Lebanese authorities were on Thursday readying for a new lockdown aimed at confronting a sharp surge in coronavirus infections across the country.
Health Minister Hamad Hasan issued Thursday the necessary guidelines in implementing the two-week lockdown.
In a statement issued by the Ministry of Public Health, Hasan instructed all monitoring doctors and medical personnel at the Health Ministry to refrain from admitting cold cases into hospitals for a period of 15 days, the National News Agency reported, noting that they were ordered instead to limit “admission to emergency cases, while working to empty hospital beds of recovering cases that do not require staying at the hospital.”
“Moreover, governmental and private hospitals hesitating to receive suspected or diagnosed Corona cases were required to engage in their national and humanitarian health duty, in light of the outbreak of the epidemic and in accordance with the contract terms concluded and the regulations of the state of emergency currently in effect.”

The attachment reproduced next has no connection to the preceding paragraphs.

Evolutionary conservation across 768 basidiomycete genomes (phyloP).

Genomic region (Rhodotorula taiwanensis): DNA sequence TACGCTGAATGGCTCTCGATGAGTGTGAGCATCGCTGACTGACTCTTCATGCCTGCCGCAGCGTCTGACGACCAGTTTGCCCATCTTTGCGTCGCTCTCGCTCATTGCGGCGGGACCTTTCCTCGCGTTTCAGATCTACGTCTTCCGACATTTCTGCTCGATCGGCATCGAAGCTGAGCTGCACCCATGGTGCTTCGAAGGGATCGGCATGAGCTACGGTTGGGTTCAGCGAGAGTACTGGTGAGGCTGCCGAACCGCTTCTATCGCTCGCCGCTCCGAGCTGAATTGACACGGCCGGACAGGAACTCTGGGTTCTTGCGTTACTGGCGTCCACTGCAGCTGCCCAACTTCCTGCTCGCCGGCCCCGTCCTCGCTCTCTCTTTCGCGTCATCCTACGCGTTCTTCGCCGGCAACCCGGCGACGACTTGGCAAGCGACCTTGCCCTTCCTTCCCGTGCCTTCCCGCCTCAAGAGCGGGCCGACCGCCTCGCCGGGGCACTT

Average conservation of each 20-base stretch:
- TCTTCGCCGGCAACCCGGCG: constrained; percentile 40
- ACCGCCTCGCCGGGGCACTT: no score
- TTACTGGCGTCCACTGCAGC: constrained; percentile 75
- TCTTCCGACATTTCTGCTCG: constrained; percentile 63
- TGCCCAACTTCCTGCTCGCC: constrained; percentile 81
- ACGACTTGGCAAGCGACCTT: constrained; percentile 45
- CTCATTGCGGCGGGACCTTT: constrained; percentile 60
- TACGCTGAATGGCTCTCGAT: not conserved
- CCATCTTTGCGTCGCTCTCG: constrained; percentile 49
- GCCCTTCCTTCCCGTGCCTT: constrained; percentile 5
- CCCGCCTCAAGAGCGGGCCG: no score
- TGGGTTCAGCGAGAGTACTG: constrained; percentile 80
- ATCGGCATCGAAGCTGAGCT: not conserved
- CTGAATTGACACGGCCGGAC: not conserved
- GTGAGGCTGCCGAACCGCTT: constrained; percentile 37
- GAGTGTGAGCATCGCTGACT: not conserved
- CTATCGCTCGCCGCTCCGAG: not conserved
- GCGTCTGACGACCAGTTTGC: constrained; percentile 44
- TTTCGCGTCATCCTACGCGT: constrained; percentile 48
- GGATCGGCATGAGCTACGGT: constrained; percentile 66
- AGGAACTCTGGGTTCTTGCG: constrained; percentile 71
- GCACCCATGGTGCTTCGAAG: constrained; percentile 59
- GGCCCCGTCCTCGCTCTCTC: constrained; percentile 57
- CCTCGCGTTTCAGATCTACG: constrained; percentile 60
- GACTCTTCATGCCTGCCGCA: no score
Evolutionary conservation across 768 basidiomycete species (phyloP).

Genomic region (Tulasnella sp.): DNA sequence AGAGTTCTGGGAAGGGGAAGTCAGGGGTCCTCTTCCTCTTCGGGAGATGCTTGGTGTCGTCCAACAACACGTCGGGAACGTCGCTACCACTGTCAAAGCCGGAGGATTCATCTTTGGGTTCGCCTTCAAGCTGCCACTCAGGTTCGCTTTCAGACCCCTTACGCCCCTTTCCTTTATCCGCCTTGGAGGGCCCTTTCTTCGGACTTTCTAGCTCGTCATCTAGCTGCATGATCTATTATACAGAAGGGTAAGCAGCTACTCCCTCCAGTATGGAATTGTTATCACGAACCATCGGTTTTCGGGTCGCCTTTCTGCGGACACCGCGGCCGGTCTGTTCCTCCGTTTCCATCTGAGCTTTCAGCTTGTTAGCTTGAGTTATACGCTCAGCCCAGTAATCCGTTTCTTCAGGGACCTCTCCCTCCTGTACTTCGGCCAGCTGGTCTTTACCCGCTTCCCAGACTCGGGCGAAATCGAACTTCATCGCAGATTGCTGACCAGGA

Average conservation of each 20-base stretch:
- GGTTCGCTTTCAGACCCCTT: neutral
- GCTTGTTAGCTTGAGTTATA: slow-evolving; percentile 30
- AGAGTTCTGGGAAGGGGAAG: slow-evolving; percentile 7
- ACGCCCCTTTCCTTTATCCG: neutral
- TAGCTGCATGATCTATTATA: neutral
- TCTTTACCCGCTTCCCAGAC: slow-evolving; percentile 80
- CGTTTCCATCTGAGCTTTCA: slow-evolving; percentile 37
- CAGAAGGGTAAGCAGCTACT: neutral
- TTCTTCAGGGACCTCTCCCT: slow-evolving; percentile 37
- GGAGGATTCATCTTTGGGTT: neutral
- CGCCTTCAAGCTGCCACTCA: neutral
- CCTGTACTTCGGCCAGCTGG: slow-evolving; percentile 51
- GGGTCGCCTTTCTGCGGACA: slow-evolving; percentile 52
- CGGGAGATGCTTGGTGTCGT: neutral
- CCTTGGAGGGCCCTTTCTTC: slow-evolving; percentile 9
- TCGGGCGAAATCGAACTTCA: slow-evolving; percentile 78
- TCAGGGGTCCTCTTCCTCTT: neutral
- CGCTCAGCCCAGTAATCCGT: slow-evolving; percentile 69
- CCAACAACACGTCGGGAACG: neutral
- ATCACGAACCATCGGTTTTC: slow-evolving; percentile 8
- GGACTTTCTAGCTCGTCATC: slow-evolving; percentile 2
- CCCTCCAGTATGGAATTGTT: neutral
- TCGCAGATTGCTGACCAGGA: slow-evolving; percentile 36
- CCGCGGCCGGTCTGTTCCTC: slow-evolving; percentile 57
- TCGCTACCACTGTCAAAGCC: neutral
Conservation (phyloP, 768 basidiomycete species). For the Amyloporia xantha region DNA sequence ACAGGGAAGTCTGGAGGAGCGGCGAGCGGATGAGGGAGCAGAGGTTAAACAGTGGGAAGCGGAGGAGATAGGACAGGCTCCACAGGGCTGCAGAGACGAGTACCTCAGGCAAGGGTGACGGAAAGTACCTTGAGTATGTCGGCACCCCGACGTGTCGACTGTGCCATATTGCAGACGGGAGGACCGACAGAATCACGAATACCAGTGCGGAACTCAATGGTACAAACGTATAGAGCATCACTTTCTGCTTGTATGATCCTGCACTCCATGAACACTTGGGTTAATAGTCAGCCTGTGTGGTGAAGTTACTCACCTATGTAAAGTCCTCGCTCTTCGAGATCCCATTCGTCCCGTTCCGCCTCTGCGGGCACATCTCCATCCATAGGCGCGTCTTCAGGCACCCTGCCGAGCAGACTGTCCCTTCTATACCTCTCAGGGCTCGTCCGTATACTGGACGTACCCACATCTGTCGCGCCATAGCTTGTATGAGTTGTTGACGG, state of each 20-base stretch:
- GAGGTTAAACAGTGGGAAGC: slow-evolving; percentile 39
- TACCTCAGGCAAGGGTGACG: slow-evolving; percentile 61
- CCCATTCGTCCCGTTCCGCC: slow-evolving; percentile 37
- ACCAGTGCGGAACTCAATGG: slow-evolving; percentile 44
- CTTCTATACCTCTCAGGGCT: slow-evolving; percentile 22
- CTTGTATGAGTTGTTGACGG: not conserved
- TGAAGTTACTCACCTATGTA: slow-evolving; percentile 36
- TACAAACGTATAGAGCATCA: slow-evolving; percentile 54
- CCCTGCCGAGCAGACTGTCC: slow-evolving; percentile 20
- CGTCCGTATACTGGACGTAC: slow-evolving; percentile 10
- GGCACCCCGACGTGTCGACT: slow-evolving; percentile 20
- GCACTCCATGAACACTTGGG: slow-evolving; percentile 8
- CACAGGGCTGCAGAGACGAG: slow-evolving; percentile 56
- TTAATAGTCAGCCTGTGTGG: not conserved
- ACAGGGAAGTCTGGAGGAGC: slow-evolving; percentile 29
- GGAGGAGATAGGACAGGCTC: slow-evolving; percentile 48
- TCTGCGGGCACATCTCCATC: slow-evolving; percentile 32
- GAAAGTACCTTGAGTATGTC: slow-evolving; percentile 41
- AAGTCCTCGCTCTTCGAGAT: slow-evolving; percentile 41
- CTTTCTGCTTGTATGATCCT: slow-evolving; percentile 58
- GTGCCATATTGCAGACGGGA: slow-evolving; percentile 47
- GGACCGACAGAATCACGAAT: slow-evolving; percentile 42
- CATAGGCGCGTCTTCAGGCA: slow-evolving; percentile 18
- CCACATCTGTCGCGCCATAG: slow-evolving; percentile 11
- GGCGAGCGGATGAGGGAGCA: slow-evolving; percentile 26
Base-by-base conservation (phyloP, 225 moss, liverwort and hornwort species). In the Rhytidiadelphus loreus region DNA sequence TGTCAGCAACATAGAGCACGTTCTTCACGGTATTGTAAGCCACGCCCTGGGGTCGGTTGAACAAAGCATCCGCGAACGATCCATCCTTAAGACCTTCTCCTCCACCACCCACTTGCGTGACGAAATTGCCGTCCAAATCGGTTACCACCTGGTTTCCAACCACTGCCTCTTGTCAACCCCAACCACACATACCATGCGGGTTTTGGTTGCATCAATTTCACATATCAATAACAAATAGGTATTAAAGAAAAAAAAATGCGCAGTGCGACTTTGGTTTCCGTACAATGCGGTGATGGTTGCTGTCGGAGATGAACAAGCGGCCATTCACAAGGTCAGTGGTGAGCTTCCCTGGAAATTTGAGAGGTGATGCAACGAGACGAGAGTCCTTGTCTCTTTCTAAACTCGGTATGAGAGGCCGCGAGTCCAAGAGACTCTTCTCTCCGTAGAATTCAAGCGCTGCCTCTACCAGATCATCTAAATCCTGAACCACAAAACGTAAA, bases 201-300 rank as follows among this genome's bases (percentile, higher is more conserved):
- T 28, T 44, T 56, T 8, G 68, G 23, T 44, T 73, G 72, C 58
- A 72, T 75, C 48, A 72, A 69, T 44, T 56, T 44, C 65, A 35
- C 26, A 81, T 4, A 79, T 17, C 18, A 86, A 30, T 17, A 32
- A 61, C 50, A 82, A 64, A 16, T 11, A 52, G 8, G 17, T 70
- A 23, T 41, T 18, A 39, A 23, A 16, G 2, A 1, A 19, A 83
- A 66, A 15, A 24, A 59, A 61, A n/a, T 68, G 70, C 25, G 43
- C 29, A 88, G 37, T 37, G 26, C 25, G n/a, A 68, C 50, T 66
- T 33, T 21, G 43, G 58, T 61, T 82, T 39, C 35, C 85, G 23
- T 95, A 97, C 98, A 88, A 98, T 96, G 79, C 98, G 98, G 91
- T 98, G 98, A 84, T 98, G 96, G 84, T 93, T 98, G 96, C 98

Meanwhile, the ministry’s health observers were also instructed to join the epidemiological surveillance team and track cases through the Health Protection Directorate in accordance with the instructions of the direct chiefs and district doctors.
The Health Ministry also urged all citizens to “demonstrate maximum levels of cooperation and commitment to preventive measures and to stay at home, restricting any outside movement or activity to strict necessity only, so as to reduce the number of infections and maintain their health safety and that of their families in wake of this serious epidemiological challenge.”
The new measures will come into effect on Friday and last just over two weeks, the interior ministry said, adding that they would not affect the clean-up and aid effort following the devastating August 4 Beirut port blast.
A curfew will be imposed from 6:00 pm (1500 GMT) to 6:00 am. Malls will be closed and restaurants restricted to delivery, with curtailed operating hours. Social gatherings will also be banned.
The airport will operate normally and ministries will be staffed at half capacity. Areas damaged by the massive explosion that hit Beirut Port on August 4 will also be exempt from the restrictions, as clean-up efforts continue across multiple neighborhoods.
Source: Lebanese media